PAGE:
Clinton vows to fight Republican aid cuts
WASHINGTON — US Secretary of State Hillary Clinton has warned Congress that she will fight to block a Republican push to restrict aid for Israel’s Arab neighbors and Pakistan and cut off climate change funds.
Two panels in the Republican-led House of Representatives have approved billions of dollars in cuts in foreign affairs spending and imposed a range of new restrictions concerning issues from the Middle East to abortion.
Clinton voiced “profound concern” about a bill approved by the House Foreign Affairs Committee. She told its chair, Representative Ileana Ros-Lehtinen, that she would ask President Barack Obama to veto the measure if it came to his desk.
The restrictions in the bill “would be debilitating to my efforts to carry out a considered foreign policy and diplomacy, and to use foreign assistance strategically to that end,” Clinton wrote Ros-Lehtinen in a letter Tuesday.
“Should this bill be presented to the president, I will recommend personally that he veto the bill.”
But even without a veto, it remains unclear if the bill will survive. Obama and Clinton’s Democratic Party retains control of the Senate after losing the House of Representatives in elections last year.
Senator John Kerry, a close Obama ally who heads the Senate Foreign Relations Committee, submitted his own legislation on Wednesday that would defend a number of administration priorities, including aid for climate change.
The House Foreign Affairs Committee approved $6.4 billion in cuts from Obama’s budget requests in a marathon two-day debate last week, in which Republicans said that the United States — on the brink of defaulting on its debt — needed to cut foreign spending and toughen its line against US rivals.
Clinton charged that the bill had “crippling restrictions on security assistance where maximum flexibility is needed,” pointing to cuts on aid to Arab states including Egypt, which is transitioning to democracy.
The House bill would bar defense aid to Egypt, Lebanon, the Palestinian Authority and Yemen if extremist groups such as the Muslim Brotherhood, Hezbollah and Hamas are part of the government.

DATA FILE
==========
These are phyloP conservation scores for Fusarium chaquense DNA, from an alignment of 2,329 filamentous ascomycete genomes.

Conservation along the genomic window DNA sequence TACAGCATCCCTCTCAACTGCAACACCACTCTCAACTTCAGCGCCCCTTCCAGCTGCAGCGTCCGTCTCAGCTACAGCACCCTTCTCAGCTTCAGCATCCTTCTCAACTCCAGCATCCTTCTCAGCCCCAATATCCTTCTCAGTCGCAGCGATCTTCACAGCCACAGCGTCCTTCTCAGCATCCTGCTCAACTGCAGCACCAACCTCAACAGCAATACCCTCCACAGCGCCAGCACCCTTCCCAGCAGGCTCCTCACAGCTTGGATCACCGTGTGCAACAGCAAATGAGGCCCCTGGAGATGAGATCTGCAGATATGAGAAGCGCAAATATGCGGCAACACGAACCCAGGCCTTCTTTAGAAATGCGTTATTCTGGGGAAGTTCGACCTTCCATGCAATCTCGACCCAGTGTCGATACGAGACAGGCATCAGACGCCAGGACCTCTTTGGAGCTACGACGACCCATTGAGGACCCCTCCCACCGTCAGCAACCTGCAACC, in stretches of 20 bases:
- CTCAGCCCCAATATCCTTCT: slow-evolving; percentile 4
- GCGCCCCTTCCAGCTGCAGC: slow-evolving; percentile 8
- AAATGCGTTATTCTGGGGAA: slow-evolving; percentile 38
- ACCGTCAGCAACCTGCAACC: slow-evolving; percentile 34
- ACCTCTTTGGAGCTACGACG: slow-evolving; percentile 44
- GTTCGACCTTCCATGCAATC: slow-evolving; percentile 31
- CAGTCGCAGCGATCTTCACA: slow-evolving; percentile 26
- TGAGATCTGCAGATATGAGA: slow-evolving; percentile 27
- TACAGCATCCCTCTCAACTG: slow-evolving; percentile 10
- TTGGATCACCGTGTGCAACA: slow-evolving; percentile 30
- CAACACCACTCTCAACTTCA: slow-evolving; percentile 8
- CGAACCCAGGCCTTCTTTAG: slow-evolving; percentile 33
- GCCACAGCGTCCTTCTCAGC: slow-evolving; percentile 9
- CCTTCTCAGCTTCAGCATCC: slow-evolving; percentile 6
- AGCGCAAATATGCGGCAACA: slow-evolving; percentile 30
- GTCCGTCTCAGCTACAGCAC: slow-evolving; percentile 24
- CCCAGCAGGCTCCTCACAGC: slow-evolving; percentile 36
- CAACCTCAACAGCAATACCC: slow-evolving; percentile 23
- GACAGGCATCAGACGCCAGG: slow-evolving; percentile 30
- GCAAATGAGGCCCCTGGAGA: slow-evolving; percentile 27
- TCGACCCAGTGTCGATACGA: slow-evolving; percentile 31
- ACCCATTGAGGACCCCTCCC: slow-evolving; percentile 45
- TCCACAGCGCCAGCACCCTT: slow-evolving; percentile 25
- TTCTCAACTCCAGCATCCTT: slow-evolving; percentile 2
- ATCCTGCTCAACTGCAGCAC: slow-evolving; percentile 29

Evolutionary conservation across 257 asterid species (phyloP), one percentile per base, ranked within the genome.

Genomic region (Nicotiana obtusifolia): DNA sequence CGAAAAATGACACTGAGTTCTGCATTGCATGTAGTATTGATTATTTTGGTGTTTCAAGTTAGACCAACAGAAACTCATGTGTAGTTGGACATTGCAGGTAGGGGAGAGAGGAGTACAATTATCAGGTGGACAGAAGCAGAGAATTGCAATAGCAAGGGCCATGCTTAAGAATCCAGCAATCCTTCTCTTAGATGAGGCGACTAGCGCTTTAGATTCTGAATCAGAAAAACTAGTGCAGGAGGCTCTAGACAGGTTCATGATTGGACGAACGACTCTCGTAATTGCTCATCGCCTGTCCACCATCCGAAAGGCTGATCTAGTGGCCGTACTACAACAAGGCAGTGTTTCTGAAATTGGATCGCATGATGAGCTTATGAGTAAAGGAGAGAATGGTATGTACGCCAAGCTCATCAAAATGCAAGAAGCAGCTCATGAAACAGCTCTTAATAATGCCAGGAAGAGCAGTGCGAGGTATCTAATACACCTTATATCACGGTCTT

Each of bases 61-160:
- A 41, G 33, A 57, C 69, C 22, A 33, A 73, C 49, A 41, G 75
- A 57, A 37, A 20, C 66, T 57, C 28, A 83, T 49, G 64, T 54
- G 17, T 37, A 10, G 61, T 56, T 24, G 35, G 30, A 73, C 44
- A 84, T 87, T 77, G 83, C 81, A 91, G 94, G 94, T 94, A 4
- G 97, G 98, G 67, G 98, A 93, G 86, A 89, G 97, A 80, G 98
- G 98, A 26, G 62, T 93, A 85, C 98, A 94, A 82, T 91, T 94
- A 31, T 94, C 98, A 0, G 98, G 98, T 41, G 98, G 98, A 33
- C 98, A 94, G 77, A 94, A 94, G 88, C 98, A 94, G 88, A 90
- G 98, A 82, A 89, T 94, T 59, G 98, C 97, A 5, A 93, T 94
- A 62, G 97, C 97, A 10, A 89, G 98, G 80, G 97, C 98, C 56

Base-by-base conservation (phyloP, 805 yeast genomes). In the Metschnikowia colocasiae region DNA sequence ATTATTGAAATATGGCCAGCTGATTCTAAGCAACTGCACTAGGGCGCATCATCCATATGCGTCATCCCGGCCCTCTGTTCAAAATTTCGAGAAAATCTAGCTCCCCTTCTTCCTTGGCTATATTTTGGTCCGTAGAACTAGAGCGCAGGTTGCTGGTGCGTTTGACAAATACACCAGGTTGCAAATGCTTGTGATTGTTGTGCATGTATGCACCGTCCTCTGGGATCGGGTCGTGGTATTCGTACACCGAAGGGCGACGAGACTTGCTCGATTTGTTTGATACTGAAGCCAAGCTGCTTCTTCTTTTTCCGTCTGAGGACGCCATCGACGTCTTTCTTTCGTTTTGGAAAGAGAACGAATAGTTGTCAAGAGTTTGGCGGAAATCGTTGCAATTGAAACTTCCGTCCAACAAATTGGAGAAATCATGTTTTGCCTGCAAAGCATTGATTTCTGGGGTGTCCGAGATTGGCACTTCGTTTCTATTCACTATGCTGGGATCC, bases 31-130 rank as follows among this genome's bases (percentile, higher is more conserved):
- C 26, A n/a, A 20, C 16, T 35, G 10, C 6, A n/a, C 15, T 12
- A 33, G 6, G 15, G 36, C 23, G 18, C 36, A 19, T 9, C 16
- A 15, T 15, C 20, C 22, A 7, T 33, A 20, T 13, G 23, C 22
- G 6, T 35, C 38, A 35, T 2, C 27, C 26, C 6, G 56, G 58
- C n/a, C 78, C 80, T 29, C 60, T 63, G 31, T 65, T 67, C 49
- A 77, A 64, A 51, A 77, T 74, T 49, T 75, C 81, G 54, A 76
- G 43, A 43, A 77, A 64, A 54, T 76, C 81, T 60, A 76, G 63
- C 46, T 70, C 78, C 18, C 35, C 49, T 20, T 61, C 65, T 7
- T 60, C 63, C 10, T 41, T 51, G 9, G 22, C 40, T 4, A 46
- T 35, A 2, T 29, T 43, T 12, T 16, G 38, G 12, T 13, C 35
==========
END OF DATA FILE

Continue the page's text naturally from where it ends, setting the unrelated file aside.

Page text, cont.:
The measure would also impose conditions on civilian aid to Pakistan, ending a five-year, $7.5 billion package without proof that the country where Osama bin Laden was killed in May is acting against militants.
However, the House committee defeated a proposal that would have ended all aid to Pakistan from the start of the next fiscal year in October.
The Obama administration recently suspended a third of US defense aid to Pakistan over similar concerns. But it has pledged to pursue long-term civilian assistance in hopes of nurturing an environment less friendly to extremism.
The House bill barred aid for climate change. Developed countries, including the European Union and Japan, have promised some $100 billion a year to worst-hit poor countries starting in 2020 as part of a global deal to fight rising temperatures.
The House panel also voted to cut funding to leftist-led Latin American nations and to force the United States to move its embassy in Israel to Jerusalem, a sticking point in Middle East peace negotiations.
In one item that caused sharp disagreement, the House bill would prevent US funding to any foreign non-governmental group involved in abortion.
A subcommittee of the House Appropriations Committee, which is in charge of spending, moved ahead on a similar bill that would authorize $47.7 billion for foreign affairs, rolling back numerous Obama initiatives.
“In this difficult geopolitical and economic climate, the American people deserve a policy that is based on American principles, looks out for American interests and wisely invests American dollars,” said Congresswoman Kay Granger, the Republican who heads the subcommittee.